|Received:||12/15/2004 1:07:49 PM|
|Organization:||Young tinkerers, collectors, programmers|
|Agency:||Federal Trade Commission|
|Rule:||Notice Announcing Public Workshop and Requesting Public Comment and Participation|
|Docket ID:||Not yet available|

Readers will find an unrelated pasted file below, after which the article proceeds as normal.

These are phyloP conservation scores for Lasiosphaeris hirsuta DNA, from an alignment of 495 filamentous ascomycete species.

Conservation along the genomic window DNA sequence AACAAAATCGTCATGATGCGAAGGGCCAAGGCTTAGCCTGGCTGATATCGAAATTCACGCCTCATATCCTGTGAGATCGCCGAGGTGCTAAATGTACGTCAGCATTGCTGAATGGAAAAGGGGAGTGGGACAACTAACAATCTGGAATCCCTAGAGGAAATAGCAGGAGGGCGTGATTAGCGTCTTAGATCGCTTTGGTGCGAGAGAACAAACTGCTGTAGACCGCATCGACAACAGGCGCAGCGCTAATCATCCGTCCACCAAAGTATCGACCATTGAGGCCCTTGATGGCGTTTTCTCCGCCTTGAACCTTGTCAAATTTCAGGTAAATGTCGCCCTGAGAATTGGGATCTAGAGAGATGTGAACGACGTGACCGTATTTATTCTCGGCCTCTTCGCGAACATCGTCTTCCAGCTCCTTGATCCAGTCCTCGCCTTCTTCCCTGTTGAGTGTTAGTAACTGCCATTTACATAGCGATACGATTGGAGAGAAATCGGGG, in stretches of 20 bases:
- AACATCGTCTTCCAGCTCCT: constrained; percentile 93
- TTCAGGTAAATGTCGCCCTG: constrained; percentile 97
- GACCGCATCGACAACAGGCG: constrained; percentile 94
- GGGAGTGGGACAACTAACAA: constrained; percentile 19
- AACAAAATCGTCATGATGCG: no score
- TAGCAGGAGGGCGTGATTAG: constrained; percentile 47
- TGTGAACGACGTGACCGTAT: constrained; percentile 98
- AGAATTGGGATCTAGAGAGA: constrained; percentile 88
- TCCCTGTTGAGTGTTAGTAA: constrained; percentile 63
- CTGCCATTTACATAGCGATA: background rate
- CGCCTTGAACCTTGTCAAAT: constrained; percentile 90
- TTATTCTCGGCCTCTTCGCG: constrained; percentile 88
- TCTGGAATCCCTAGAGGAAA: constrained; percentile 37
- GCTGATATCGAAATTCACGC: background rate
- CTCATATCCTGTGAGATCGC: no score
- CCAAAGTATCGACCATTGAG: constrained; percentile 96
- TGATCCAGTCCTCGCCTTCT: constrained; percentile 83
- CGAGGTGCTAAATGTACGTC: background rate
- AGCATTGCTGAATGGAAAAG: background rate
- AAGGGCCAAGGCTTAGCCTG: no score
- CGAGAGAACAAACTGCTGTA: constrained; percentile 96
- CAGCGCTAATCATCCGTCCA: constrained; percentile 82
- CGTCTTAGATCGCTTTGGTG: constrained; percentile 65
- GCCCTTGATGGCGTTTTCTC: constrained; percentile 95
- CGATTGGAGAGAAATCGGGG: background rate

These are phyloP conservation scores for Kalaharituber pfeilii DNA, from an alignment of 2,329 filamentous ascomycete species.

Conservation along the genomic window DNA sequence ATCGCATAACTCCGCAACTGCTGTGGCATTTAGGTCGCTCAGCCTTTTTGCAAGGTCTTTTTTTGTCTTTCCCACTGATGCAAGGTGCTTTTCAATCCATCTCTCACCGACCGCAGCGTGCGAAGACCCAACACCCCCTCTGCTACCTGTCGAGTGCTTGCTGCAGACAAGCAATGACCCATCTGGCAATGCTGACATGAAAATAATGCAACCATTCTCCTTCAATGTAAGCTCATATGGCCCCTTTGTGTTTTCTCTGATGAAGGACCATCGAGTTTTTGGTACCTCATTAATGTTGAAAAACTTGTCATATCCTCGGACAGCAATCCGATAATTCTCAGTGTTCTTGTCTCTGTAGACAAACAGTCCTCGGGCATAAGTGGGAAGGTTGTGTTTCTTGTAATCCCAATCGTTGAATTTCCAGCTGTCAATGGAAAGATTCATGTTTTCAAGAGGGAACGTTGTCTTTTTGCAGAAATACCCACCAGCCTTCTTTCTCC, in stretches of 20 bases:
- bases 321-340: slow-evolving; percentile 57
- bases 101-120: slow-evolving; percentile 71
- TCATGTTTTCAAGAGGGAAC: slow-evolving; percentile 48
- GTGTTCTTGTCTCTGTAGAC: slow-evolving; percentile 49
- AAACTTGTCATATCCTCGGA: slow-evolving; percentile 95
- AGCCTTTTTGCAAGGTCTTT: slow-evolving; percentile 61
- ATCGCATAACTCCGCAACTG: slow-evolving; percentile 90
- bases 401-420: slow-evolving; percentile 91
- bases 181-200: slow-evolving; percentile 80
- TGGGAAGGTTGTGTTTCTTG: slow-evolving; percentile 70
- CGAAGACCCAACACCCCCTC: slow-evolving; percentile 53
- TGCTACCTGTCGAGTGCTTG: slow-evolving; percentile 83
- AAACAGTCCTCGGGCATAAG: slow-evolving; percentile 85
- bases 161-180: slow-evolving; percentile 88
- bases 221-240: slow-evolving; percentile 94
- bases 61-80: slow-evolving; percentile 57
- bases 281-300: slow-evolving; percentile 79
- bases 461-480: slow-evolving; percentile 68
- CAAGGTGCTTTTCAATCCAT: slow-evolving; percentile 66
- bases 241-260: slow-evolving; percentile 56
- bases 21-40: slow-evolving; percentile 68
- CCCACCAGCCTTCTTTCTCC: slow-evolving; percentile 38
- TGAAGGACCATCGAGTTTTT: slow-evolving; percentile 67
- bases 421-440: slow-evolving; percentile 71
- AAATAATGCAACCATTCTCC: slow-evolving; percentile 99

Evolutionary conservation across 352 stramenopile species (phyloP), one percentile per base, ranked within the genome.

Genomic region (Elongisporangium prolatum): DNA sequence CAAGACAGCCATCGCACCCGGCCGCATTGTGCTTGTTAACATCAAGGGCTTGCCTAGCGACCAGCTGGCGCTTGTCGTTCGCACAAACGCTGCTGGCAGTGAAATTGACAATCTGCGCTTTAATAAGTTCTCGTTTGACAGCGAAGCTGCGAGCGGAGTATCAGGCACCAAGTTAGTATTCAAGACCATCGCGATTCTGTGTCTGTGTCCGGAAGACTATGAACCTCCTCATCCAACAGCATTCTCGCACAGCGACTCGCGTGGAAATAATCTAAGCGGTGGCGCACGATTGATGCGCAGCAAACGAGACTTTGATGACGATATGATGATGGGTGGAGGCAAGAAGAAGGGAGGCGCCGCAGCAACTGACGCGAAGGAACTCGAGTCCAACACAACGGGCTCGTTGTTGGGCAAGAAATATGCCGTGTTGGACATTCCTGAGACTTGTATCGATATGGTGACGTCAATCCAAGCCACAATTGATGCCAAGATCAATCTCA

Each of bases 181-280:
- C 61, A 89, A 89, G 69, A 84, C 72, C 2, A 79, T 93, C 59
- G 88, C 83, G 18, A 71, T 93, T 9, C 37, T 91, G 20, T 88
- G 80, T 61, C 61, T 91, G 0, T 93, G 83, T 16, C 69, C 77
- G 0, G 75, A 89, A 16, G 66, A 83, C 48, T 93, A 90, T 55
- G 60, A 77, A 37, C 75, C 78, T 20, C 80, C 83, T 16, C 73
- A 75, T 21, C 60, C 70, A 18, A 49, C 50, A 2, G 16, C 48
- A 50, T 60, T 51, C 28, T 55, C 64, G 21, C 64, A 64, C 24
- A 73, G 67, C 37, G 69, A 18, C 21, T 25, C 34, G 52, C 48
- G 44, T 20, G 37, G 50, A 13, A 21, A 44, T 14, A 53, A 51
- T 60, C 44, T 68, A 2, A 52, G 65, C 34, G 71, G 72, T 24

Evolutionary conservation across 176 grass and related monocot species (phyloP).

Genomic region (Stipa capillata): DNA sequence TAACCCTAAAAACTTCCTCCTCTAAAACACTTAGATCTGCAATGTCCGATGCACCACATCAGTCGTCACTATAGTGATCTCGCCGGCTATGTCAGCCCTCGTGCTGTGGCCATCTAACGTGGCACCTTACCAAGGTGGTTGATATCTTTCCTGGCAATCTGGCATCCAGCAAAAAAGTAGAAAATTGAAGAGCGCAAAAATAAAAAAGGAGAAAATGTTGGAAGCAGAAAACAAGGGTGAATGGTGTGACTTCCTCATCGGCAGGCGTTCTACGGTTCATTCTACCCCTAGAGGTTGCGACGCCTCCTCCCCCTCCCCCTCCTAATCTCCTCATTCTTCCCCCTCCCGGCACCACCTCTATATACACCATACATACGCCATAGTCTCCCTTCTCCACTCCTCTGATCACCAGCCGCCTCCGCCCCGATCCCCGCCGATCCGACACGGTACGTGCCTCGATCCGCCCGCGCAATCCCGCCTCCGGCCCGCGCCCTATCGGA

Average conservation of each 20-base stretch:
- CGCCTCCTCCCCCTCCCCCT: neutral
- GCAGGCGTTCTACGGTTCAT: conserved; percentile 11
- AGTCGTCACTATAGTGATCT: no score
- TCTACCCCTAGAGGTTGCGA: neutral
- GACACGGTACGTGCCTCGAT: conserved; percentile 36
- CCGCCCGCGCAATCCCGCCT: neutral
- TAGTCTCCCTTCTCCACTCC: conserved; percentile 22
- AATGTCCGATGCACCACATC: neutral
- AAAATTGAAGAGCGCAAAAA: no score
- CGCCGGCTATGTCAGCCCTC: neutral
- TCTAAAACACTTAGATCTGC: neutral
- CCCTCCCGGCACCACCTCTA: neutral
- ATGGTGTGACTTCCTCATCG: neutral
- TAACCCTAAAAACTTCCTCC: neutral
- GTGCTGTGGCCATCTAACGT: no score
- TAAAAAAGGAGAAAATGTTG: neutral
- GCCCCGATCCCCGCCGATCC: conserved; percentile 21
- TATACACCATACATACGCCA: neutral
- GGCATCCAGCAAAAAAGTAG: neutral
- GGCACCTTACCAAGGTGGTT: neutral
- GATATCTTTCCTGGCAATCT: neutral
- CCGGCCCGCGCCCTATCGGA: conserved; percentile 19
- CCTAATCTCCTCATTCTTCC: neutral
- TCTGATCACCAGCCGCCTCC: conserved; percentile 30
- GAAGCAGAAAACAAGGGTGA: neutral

Comments:I am a tinkerer by hobby, and soon by trade. I create programs, scripts, and alter my equipment to enhance their capacity, and to make maximum use of my media. I wish to speak out because my rights as a consumer to modify my own hardware have been circumscribed. P2P is being used as a scapegoat by which my rights to both fair use and my own property have been pilfered. I am allowed to take a wrench to my car to enhance its horsepower, but current law has robbed me of that same right with my electronics. I wish to also point out, as a collector of rare and international media, that p2p fills an often overlooked gap in the economic structure of the international entertainment trade. For every work which crosses international borders under official distribution channels, there are numerous others which never make it because they are considered either culturally or financially inexpedient. Though this may still be considered copyright infringement, P2P networks play an important role in filling this hole by offering people a means to otherwise unobtainable ends. As one familiar with computer science, programming, and networks, I caution that, because the very nature of the internet is p2p, any legislation which effectively shuts it down would with absolute assurance kill the internet entirely. I am gravely concerned that p2p has become like a blank check for content companies in congress, and is being used as a vehicle to bowl over what should be balanced and protected under the constitution. I'm also concerned with this great fallacy being proliferated that p2p poses some heinous threat to individual computer security, or a single person has the power to distribute to "millions instantly with a single click". There is far more risk to end users from internet explorer and security holes in windows itself than through a p2p application, and internet won't get that fast for hundreds of years. As for the arguments of certain interested parties that it is economically harmful, their figures count each copy of information shared as a lost sale, when they were really only potential sales. They claim "theft" of this "potential revenue", but that is the very definition of capitalistic competition. Home depot is not given legislation to outlaw lowes just because the chain competes with them. These industries claiming harm should play up their potential product strengths to the market. This would involve lowering prices, keeping quality higher than is capable on the internet, and, most of all, removing restrictions which treat people like criminals, invite consumer backlash, and are designed to force them to buy the same thing five times. I speak not only for myself, but several acquaintances who enjoy the freedom to govern their own property, and don't feel like giving it up in order to secure an unfairly sheltered industry from normal market forces.